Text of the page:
The development of a microbead array for the detection and amplification of nucleic acids

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Ali, Mehnaaz Fatima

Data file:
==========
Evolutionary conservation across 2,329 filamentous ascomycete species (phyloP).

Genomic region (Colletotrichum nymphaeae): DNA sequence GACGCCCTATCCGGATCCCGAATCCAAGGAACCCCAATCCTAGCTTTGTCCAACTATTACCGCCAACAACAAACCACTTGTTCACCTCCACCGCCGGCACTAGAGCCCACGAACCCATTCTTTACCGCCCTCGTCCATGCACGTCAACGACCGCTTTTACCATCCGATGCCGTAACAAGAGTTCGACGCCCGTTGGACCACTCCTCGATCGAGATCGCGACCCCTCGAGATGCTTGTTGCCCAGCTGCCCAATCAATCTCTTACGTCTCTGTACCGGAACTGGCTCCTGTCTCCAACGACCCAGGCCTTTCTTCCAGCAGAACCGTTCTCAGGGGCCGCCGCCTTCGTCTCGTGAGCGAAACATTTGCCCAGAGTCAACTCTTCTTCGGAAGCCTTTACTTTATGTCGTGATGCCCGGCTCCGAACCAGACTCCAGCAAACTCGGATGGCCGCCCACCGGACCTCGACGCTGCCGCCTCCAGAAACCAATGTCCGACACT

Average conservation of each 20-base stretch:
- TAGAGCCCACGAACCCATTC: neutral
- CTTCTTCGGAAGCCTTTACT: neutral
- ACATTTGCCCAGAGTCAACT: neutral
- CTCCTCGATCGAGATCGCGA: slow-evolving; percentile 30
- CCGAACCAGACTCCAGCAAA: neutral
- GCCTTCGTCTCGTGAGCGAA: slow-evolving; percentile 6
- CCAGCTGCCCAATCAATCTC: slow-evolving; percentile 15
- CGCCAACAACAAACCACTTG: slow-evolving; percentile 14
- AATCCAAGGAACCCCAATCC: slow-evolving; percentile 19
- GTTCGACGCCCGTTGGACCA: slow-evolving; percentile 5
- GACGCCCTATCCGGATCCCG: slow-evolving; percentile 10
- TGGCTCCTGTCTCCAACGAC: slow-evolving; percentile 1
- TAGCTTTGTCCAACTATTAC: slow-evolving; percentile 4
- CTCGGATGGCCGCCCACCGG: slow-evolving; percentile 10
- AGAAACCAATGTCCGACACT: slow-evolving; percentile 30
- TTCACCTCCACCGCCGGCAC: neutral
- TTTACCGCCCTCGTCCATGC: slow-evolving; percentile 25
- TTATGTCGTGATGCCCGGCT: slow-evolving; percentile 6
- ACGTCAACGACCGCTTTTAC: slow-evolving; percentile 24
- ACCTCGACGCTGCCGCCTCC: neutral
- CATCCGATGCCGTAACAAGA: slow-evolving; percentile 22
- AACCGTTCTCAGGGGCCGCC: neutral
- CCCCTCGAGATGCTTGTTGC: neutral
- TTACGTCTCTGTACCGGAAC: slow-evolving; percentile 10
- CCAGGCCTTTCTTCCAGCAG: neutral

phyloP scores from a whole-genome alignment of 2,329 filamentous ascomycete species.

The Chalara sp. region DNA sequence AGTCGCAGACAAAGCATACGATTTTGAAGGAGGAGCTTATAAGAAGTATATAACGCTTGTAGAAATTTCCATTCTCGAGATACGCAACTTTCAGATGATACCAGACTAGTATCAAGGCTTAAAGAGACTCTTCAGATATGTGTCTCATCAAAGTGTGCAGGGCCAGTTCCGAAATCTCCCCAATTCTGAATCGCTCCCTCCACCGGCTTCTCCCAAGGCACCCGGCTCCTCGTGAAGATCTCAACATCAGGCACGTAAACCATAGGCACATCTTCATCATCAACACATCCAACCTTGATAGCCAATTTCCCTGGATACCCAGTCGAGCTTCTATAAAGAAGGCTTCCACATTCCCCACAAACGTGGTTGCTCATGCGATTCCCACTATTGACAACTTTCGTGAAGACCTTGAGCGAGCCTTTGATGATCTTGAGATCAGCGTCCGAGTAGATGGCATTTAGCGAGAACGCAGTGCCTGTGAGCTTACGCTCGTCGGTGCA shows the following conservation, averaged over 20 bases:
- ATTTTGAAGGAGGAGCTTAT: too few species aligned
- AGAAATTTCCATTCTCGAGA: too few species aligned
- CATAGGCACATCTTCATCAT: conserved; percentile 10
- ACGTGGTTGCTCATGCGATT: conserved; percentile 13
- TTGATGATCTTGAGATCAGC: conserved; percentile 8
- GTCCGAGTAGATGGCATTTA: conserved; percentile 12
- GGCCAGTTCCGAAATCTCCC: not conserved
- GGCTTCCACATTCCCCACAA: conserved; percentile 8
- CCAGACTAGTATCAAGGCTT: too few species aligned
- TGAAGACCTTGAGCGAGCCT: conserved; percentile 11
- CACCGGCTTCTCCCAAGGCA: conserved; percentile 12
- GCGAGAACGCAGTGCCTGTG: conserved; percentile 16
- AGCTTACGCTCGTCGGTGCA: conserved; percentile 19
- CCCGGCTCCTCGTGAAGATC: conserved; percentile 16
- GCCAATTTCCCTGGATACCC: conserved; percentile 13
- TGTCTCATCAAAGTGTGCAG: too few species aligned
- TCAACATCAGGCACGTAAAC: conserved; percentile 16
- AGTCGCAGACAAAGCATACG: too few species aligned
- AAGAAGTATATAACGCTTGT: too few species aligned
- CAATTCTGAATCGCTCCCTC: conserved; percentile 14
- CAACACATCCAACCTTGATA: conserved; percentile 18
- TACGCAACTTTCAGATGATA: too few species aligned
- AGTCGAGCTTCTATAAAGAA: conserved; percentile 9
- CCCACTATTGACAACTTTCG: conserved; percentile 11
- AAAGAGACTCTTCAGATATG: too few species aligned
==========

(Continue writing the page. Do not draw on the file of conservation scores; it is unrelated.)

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The focus of this doctoral thesis is on the development of a chip-based sensor array, composed of individually addressable agarose micro-beads, that is suitable for the real-time detection of DNA oligonucleotides. This research is consistent with recent trends in disease diagnostics following the miniaturization and integration of sample preparation and measurement steps towards portable devices capable of point of care analysis. Thus, the power and utility of this microbead array methodology for DNA detection is demonstrated here for the analysis of fluids containing a variety of similar short oligonucleotides. Hybridization times on the order of minutes with point mutation selectivity factors greater than 10,000 and limit of detection values of ~10-13 M are obtained readily with this microbead array system. These analytical characteristics, here exhibited are competitive with some of the best direct DNA detection methodologies before reported. As an extension of this work, an integrated self quenching based sensing system within the bead format has shown clear efficacy for the detection of HIV gag isolates and Bacillus anthracis (Sterne) purified strains and allows for the rapid detection of 100bp sequences with sensitivities in the subnanomolar range. Additionally, due to the tailored immobilization of specific sequences on each sensor element, the multiplexed detection of various sequences utilizing diverse strategies has been demonstrated. Use of the micro-bead array in tandem with the hybridization capabilities of molecular beacons, constitutes a powerful tool for the heterogeneous elucidation of specific sequences. Concomitantly, successful collaboration with the Chen group on the development of a miniaturized enzyme based nucleic acid amplification device has been reported. Purified strains of Bacillus anthracis (Sterne) have been successfully amplified by the miniaturized polymerase chain reaction (PCR) chip as seen by gel electrophoresis. One of the long term aims of this general area of research will be to couple the glass micro chip-based PCR amplification of oligonucleotides with the real-time detection capabilities of a bead based array. These efforts serve to establish some precedent for the bead-based microfluidics approach to be implemented in the context of genomics testing for the next generation of health care.